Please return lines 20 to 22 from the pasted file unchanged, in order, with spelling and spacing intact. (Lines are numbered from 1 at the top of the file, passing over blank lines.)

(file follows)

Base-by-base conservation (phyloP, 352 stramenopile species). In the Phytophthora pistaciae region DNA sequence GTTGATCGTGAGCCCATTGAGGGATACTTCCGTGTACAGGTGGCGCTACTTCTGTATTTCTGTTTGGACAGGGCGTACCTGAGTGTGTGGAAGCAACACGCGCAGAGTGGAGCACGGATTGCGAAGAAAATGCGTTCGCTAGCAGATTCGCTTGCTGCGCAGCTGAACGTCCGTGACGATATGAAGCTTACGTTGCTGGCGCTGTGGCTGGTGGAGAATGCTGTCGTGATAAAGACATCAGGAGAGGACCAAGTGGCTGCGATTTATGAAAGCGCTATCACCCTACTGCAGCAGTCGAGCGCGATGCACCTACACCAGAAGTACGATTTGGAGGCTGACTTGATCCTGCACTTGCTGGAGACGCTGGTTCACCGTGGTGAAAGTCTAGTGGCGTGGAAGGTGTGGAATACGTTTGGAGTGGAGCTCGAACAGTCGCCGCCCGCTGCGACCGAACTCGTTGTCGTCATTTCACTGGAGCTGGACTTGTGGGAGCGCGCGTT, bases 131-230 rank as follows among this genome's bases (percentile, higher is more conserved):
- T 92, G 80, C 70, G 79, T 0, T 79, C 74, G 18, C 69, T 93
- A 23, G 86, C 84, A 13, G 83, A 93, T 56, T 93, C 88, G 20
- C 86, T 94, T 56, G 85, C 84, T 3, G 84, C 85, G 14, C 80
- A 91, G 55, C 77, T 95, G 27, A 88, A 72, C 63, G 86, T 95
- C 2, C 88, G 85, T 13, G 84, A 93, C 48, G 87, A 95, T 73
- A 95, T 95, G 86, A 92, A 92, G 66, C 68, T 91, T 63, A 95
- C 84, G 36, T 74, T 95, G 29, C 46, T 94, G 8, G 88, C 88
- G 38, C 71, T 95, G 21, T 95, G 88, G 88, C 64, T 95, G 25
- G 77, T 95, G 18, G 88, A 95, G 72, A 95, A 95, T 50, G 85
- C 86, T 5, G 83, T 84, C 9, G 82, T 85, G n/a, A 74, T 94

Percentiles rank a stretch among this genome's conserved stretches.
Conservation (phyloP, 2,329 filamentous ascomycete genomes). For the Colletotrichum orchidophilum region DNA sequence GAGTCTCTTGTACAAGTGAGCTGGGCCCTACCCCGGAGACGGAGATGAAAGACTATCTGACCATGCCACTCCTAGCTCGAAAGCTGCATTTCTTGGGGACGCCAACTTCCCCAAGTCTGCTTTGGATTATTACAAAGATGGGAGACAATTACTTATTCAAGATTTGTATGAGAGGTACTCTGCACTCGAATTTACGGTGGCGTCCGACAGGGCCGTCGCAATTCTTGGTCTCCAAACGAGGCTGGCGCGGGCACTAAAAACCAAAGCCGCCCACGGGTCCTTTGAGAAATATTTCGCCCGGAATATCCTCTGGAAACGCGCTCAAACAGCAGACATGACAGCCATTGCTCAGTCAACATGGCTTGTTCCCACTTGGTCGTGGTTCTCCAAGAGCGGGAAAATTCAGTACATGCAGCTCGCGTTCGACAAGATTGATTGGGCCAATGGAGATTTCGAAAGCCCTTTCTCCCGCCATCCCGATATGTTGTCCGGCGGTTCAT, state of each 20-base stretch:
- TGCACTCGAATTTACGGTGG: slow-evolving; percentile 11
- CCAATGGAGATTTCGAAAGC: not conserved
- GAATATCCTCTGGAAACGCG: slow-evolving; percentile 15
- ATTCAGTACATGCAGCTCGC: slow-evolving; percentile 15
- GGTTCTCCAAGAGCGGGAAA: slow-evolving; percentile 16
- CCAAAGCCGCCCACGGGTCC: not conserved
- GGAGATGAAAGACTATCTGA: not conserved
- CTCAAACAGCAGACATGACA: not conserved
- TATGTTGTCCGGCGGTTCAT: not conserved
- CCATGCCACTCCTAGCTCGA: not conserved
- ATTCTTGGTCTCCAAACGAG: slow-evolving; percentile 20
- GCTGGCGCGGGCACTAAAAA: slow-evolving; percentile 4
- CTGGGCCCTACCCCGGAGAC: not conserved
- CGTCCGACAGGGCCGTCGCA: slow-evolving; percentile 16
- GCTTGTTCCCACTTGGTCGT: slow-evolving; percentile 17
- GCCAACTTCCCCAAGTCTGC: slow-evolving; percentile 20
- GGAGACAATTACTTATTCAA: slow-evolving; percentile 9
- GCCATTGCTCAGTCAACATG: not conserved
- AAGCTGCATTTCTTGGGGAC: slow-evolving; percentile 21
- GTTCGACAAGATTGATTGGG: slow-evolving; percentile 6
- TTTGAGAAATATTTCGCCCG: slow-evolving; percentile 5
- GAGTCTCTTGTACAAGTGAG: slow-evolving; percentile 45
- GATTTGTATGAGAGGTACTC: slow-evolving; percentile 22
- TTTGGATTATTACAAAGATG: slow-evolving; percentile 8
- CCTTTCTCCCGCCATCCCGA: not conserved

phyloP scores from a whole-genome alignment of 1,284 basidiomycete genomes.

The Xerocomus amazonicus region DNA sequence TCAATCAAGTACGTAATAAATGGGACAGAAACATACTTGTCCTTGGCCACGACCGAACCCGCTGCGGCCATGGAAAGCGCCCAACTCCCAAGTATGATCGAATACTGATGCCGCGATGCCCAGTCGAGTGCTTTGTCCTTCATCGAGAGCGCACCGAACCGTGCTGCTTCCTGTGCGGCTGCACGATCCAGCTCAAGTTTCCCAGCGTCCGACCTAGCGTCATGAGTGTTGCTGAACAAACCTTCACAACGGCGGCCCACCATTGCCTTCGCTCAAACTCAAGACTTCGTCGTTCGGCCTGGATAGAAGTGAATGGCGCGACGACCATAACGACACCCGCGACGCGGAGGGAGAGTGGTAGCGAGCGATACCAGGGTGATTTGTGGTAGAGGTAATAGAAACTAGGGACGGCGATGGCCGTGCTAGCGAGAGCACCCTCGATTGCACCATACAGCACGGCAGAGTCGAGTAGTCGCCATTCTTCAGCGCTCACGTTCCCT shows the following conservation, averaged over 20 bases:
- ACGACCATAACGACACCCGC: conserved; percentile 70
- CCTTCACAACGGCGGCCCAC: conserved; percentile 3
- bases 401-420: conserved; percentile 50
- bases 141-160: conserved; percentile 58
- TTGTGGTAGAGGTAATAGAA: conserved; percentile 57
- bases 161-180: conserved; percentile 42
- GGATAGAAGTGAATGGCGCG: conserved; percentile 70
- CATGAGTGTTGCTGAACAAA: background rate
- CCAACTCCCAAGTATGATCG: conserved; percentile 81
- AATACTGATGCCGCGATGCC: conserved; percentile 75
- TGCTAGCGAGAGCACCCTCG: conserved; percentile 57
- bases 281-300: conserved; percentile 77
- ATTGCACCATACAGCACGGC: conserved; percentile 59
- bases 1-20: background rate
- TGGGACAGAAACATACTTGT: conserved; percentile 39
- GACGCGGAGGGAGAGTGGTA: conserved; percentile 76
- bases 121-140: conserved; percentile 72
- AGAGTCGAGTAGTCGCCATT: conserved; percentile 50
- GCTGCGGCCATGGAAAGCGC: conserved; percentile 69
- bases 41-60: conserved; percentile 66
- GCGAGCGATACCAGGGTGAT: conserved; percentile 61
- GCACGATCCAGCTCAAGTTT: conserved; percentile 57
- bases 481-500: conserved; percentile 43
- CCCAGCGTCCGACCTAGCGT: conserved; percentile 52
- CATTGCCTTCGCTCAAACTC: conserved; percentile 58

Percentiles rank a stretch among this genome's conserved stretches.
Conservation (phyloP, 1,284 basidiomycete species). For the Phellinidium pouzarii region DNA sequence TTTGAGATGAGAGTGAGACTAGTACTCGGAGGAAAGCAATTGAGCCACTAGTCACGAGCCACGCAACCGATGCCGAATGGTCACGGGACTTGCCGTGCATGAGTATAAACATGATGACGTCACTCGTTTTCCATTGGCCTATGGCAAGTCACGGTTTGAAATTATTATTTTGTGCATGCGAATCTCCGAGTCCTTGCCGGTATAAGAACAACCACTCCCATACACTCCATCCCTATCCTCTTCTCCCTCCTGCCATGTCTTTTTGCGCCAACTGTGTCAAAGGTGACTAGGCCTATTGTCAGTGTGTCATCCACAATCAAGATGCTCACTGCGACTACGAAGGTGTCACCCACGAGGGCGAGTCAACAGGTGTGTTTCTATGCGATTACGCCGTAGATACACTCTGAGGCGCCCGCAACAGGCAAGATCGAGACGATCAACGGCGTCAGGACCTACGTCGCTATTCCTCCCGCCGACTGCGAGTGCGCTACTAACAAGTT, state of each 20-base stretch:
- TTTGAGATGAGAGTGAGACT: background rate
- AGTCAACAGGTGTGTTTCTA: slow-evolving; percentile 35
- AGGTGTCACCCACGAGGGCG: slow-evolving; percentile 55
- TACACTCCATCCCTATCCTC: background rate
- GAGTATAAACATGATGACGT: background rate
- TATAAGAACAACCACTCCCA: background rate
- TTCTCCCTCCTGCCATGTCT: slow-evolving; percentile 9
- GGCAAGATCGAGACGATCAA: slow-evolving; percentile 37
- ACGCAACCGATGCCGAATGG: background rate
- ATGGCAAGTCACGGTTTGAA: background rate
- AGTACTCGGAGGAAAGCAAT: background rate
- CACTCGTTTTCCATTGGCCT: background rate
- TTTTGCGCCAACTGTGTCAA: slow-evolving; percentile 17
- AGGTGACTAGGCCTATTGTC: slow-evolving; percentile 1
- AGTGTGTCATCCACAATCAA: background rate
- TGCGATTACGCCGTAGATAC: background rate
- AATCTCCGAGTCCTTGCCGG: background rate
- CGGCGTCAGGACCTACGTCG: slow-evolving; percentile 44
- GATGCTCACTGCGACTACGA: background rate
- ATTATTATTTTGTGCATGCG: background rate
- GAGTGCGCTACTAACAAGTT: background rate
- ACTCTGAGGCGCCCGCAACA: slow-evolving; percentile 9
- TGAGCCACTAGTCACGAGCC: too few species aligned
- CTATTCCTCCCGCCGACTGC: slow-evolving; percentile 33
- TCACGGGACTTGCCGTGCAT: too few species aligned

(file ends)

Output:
- GGAGATGAAAGACTATCTGA: not conserved
- CTCAAACAGCAGACATGACA: not conserved
- TATGTTGTCCGGCGGTTCAT: not conserved